The runways at New York Fashion week are looking a little more mature this year.
The state of New York passed a law in October that classified models under the age of 18 as child performers in an attempt to curb use of 14-year-olds on the runway. The new legislation means more restrictions and paperwork for designers who hire high school-aged models. And according to the New York Times, it's working.
"This year I saw over 350 girls, and I only saw three that were under 18," James Scully, casting director for designers like Tom Ford, said. He calculates that as many as 60 percent of models had been under 18 in previous years. Another casting director, Jessica Weinstein said that this was the first year models' ages were brought up during casting with many designers.
This is great news for young models who, thanks to the legislation, will now be spending more time in school and less on the catwalk. But casting older women in Fashion Week shows could also have a dramatic effect on our body image. The fashion industry has favored androgynous models with flat bodies in recent years (basically, the closest thing they can get to a coat hanger to show off the clothes). Practically, that means that most models have been younger girls who have not yet developed hips, breasts and backsides. Now that designers must opt for fully grown women, we're likely to see more curves on the runway.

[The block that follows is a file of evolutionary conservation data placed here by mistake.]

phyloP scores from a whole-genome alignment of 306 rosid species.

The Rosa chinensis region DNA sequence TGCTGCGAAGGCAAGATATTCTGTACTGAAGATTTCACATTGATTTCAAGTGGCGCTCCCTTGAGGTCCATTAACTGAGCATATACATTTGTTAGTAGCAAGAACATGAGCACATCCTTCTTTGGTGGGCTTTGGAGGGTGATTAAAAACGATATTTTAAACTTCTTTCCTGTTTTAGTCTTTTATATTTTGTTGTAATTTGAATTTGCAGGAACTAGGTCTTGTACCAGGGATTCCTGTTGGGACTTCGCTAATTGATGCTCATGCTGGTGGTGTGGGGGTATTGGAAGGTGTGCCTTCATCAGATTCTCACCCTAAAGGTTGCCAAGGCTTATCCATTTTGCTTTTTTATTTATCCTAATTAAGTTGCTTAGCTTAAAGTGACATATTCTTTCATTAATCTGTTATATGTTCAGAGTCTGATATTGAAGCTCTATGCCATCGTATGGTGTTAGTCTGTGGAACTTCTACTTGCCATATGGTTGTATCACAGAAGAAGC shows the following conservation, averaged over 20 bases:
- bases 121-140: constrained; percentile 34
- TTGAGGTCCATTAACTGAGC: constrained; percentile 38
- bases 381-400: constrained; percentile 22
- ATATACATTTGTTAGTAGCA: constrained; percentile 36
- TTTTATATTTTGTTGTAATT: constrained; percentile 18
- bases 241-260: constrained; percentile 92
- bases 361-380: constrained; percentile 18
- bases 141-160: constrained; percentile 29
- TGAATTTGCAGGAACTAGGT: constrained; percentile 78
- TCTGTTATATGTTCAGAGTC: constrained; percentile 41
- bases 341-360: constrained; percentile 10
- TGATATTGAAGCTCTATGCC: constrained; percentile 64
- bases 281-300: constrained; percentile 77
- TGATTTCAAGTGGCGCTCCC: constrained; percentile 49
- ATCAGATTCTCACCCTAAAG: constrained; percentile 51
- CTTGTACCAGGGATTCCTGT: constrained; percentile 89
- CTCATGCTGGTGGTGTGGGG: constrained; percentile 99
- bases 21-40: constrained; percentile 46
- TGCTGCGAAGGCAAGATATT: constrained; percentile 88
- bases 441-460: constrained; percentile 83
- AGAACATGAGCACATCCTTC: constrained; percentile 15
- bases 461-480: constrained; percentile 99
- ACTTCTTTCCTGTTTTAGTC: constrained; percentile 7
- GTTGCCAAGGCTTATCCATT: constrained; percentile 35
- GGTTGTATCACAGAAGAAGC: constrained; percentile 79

As my colleague Belinda Luscombe wrote when the legislation originally passed in October, the fashion industry now "may move the needle on the impossible body ideal that has reigned on the runway and in the magazines these long years."